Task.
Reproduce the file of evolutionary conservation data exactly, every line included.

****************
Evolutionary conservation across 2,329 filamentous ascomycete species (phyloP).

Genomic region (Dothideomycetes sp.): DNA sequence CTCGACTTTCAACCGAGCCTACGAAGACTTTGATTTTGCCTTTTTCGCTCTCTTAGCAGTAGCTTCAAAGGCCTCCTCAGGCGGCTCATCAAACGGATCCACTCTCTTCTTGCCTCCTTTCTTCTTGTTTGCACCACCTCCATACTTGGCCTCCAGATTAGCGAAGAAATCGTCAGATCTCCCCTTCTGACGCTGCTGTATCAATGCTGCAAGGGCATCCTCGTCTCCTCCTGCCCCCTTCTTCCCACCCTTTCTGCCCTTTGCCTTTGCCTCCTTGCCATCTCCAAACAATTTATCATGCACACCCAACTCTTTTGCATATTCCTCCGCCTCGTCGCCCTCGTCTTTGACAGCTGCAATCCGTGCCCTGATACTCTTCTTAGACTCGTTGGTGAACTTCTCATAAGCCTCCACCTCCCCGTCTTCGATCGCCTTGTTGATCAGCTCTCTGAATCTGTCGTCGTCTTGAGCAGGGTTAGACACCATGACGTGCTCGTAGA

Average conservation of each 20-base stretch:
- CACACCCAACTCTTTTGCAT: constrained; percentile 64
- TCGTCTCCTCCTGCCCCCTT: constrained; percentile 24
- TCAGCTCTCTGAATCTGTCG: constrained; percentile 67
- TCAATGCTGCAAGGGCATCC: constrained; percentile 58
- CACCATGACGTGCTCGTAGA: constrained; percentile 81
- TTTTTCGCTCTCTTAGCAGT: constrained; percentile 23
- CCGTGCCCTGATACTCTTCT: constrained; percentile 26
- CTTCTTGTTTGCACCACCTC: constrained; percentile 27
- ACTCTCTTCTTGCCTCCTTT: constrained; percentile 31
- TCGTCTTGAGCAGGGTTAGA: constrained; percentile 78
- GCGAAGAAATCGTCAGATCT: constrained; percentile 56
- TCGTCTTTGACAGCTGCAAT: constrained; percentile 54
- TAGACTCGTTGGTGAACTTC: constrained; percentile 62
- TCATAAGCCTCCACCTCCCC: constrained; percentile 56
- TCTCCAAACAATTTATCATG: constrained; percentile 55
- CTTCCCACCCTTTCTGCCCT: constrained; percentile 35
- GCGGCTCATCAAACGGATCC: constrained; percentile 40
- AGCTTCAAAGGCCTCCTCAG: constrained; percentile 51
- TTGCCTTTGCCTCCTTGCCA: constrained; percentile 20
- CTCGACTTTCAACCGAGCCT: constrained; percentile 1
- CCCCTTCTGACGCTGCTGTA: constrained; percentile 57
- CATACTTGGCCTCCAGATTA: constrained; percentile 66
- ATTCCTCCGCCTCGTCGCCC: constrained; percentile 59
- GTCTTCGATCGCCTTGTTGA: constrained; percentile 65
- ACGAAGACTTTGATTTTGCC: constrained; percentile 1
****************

Evolutionary conservation across 2,329 filamentous ascomycete species (phyloP).

Genomic region (Dothideomycetes sp.): DNA sequence CTCGACTTTCAACCGAGCCTACGAAGACTTTGATTTTGCCTTTTTCGCTCTCTTAGCAGTAGCTTCAAAGGCCTCCTCAGGCGGCTCATCAAACGGATCCACTCTCTTCTTGCCTCCTTTCTTCTTGTTTGCACCACCTCCATACTTGGCCTCCAGATTAGCGAAGAAATCGTCAGATCTCCCCTTCTGACGCTGCTGTATCAATGCTGCAAGGGCATCCTCGTCTCCTCCTGCCCCCTTCTTCCCACCCTTTCTGCCCTTTGCCTTTGCCTCCTTGCCATCTCCAAACAATTTATCATGCACACCCAACTCTTTTGCATATTCCTCCGCCTCGTCGCCCTCGTCTTTGACAGCTGCAATCCGTGCCCTGATACTCTTCTTAGACTCGTTGGTGAACTTCTCATAAGCCTCCACCTCCCCGTCTTCGATCGCCTTGTTGATCAGCTCTCTGAATCTGTCGTCGTCTTGAGCAGGGTTAGACACCATGACGTGCTCGTAGA

Average conservation of each 20-base stretch:
- CACACCCAACTCTTTTGCAT: constrained; percentile 64
- TCGTCTCCTCCTGCCCCCTT: constrained; percentile 24
- TCAGCTCTCTGAATCTGTCG: constrained; percentile 67
- TCAATGCTGCAAGGGCATCC: constrained; percentile 58
- CACCATGACGTGCTCGTAGA: constrained; percentile 81
- TTTTTCGCTCTCTTAGCAGT: constrained; percentile 23
- CCGTGCCCTGATACTCTTCT: constrained; percentile 26
- CTTCTTGTTTGCACCACCTC: constrained; percentile 27
- ACTCTCTTCTTGCCTCCTTT: constrained; percentile 31
- TCGTCTTGAGCAGGGTTAGA: constrained; percentile 78
- GCGAAGAAATCGTCAGATCT: constrained; percentile 56
- TCGTCTTTGACAGCTGCAAT: constrained; percentile 54
- TAGACTCGTTGGTGAACTTC: constrained; percentile 62
- TCATAAGCCTCCACCTCCCC: constrained; percentile 56
- TCTCCAAACAATTTATCATG: constrained; percentile 55
- CTTCCCACCCTTTCTGCCCT: constrained; percentile 35
- GCGGCTCATCAAACGGATCC: constrained; percentile 40
- AGCTTCAAAGGCCTCCTCAG: constrained; percentile 51
- TTGCCTTTGCCTCCTTGCCA: constrained; percentile 20
- CTCGACTTTCAACCGAGCCT: constrained; percentile 1
- CCCCTTCTGACGCTGCTGTA: constrained; percentile 57
- CATACTTGGCCTCCAGATTA: constrained; percentile 66
- ATTCCTCCGCCTCGTCGCCC: constrained; percentile 59
- GTCTTCGATCGCCTTGTTGA: constrained; percentile 65
- ACGAAGACTTTGATTTTGCC: constrained; percentile 1